The Paris-based agency, whose forecasts are generally regarded as bellwether indicators for the energy industry, said China devoured 2,252 million tons of oil equivalent last year, or about 4% more than the U.S., which burned through 2,170 million tons of oil equivalent. The oil-equivalent metric represents all forms of energy consumed, including crude oil, nuclear, coal, natural gas and renewable sources such as hydropower.

One might think that's great the U.S. is using less energy than China, but it's not. Industrial enterprise and manufacturing are the biggest consumers of energy and this reflects, once again, on how China has captured U.S. manufacturing ...and jobs.

Credit Suisse Estimates BP costs to be $37 billion

Credit Suisse has released an initial estimate on the costs to BP and it's $37 billion.

More details from Business Week:

Cleanup costs may be $15 billion to $23 billion if the well leaks until relief drilling is completed in August, analysts led by Kim Fustier in London said. Claims may rise to $14 billion

Note, the two major components to this estimate. The first is the spill rate. Credit Suisse clearly is using 75 million gallons total.

By early August when the relief wells are drilled, Macondo could have spilled 45 to 75 million gallons of oil into the Gulf, four to seven times Exxon Valdez.

That is quite low of an spill rate estimate. Using a recent top estimate of 4 million gallons per day, we calculate by August, the total amount spilled would be 360 million gallons. The spill rate is an estimate, there is no meter actually measuring it. Spill rates were revised to the high end of 25,000 barrels a day.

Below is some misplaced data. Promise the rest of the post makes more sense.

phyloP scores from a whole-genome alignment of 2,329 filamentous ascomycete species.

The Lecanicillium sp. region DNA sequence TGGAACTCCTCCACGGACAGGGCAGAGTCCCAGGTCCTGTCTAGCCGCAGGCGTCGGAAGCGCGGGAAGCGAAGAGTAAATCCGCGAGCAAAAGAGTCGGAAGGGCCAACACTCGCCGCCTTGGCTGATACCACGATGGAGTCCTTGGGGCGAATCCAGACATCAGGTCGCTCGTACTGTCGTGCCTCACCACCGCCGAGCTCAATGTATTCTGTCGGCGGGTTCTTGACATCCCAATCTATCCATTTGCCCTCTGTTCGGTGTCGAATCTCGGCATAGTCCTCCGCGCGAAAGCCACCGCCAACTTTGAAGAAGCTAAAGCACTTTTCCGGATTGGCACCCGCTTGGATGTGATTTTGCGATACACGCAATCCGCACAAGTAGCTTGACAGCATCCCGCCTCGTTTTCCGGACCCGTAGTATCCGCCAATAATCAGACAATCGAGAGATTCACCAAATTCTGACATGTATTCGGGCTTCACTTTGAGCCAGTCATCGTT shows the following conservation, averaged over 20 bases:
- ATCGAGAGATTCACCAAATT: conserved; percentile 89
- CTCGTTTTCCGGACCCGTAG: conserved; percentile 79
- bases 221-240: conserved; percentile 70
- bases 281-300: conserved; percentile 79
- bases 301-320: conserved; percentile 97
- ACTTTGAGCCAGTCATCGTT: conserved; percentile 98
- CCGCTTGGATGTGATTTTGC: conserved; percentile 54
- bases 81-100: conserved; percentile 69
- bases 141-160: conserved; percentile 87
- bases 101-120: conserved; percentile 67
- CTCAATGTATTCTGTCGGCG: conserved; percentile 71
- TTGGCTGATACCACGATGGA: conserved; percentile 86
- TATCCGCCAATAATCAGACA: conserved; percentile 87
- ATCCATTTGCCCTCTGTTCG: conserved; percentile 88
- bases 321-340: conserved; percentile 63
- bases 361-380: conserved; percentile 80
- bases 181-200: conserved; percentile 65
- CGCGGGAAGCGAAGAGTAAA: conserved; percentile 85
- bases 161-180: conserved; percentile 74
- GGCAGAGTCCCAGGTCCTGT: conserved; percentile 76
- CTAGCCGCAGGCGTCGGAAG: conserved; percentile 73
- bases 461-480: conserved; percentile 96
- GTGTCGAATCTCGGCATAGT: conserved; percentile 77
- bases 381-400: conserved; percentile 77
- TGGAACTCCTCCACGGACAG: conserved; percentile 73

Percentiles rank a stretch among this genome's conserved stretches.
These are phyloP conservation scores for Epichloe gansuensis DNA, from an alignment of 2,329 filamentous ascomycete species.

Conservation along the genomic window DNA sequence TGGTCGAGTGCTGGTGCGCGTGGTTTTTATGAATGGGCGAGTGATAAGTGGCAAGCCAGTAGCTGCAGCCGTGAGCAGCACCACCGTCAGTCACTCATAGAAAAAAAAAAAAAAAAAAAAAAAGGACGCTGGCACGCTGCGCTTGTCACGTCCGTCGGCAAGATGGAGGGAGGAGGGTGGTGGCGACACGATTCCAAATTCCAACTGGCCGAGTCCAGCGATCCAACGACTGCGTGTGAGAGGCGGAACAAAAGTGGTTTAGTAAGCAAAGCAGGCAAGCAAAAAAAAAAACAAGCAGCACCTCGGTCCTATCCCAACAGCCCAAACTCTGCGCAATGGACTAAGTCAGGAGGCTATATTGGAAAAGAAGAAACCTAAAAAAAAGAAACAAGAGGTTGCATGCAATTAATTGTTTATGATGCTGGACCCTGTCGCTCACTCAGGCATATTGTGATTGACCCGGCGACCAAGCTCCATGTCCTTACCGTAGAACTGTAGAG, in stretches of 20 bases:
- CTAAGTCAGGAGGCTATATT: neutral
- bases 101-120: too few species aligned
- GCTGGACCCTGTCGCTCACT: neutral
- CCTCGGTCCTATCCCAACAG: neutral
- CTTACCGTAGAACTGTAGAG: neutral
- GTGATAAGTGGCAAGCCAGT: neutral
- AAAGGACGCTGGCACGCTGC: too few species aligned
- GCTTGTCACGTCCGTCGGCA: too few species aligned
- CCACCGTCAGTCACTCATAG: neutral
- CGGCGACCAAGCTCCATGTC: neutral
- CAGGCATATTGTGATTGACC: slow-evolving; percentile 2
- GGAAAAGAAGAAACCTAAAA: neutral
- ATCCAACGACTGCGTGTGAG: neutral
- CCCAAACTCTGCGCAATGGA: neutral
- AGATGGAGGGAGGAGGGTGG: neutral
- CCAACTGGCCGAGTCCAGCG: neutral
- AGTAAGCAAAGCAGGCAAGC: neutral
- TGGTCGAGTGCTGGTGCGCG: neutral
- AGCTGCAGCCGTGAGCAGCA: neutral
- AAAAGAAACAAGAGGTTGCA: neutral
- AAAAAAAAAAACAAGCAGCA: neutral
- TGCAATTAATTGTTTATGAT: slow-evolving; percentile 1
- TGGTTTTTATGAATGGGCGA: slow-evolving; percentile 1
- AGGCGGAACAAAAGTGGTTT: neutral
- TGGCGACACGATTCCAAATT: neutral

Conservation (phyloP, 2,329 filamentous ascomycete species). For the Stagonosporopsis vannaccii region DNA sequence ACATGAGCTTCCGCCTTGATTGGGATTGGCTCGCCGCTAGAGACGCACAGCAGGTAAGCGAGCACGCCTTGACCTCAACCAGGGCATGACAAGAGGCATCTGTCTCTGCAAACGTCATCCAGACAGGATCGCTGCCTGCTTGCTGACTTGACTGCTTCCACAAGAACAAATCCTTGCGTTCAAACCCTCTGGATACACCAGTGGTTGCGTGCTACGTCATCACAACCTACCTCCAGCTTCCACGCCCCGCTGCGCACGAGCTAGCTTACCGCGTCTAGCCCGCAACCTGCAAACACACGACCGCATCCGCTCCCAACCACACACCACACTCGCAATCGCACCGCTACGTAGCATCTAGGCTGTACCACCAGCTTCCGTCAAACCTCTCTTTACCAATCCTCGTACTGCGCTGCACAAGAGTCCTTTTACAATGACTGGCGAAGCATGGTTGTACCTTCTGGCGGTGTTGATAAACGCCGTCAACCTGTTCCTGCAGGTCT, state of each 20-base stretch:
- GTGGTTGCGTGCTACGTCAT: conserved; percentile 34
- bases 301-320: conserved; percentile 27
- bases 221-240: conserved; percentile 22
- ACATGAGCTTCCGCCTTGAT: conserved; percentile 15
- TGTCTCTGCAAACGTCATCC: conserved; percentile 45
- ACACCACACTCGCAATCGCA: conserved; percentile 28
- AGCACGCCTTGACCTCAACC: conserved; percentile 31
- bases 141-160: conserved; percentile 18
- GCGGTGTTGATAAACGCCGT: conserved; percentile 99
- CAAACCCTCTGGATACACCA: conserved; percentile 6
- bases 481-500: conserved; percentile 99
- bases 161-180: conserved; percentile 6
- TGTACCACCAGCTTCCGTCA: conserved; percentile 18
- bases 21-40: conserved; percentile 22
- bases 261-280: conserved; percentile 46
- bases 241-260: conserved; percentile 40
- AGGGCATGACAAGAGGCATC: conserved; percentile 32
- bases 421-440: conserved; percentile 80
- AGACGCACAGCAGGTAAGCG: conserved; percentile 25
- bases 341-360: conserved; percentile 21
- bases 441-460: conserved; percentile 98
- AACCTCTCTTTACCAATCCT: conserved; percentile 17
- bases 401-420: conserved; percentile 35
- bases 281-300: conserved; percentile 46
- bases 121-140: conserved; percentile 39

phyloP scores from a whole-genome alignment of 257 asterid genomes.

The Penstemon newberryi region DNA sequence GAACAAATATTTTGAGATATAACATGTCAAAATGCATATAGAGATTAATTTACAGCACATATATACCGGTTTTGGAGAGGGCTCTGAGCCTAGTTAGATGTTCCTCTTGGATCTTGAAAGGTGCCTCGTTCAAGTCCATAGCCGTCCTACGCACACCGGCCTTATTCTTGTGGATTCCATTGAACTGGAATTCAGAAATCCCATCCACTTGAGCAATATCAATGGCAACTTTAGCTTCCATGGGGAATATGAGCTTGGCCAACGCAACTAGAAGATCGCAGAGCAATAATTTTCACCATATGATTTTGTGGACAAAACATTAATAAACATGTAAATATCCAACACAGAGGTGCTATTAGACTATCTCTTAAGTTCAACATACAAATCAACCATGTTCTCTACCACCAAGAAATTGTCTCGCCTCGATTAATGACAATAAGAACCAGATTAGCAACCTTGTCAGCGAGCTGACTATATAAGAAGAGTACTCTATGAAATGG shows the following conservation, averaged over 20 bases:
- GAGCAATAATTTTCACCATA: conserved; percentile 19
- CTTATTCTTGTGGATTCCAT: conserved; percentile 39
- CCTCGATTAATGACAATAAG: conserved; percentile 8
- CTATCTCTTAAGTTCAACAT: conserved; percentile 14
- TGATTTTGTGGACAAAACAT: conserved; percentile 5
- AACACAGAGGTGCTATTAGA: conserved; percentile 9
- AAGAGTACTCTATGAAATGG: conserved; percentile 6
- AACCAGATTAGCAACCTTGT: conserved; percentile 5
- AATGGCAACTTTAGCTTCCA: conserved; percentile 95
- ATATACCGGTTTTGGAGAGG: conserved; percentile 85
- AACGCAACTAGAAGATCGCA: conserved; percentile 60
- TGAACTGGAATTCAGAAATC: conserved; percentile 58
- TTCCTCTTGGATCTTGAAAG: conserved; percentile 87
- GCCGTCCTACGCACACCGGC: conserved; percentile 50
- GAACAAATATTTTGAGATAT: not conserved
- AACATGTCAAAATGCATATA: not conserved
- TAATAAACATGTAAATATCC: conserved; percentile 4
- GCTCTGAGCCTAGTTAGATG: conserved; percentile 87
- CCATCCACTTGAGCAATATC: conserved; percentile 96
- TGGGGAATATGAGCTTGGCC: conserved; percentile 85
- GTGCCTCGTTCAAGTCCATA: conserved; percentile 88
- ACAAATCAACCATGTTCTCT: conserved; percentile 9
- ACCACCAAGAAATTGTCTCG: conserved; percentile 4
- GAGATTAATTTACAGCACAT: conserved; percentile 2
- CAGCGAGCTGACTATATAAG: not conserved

Using a longer and clearer video clip of the oil leak for the USGS analysis, Wereley said the figure from his team was reduced to the 12,000-25,000 per-barrel range because of the amount of methane gas and other natural gases consistently gushing out of the pipe.

Spillonomics - Some Job Loss Estimates on the Gulf Oil Spill

The Atlanta Federal Reserve gives some estimates on the jobs at risk from the Gulf Oil Spill disaster. They are saying it's 132,000. That said, there are 2.8 million jobs in the region associated with tourism in 2008. In 2003, 71% percent of the jobs in the region are associated with tourism and recreation along the Gulf.

The Oil Slick From Hell - Why isn't this an Immediate Federal Direct Jobs Program?

As the oil spill from hell looks to coat all of the Gulf coast and kill every breathing thing that cannot run or fly away, why isn't the Federal Government immediately setting up a direct jobs program to clean up and deal with the disaster?

Some jobs are appearing:

Hundreds stood in a line that wrapped around Workforce Escarosa in Pensacola this morning to apply for positions on a cleanup crew for the oil slick in the Gulf of Mexico.

Brittany Bailey, business services outreach representative, said Escarosa is recruiting 300 to 500 Gulf Coast workers for a Texas-based workforce development company called Advanced Employment Solutions.

"They need the manpower immediately," she said.

Fishermen in Louisiana are being contracted by BP to help with the mess:

Oil Demand to Exceed Supply by 2014?

A U.K. former scientist is saying Oil reserves are exaggerated by 1/3:

The scientist and researchers from Oxford University argue that official figures are inflated because member countries of the oil cartel, OPEC, over-reported reserves in the 1980s when competing for global market share.

Their new research argues that estimates of conventional reserves should be downgraded from 1,150bn to 1,350bn barrels to between 850bn and 900bn barrels and claims that demand may outstrip supply as early as 2014. The researchers claim it is an open secret that OPEC is likely to have inflated its reserves, but that the International Energy Agency (IEA), BP, the Energy Information Administration and World Oil do not take this into account in their statistics.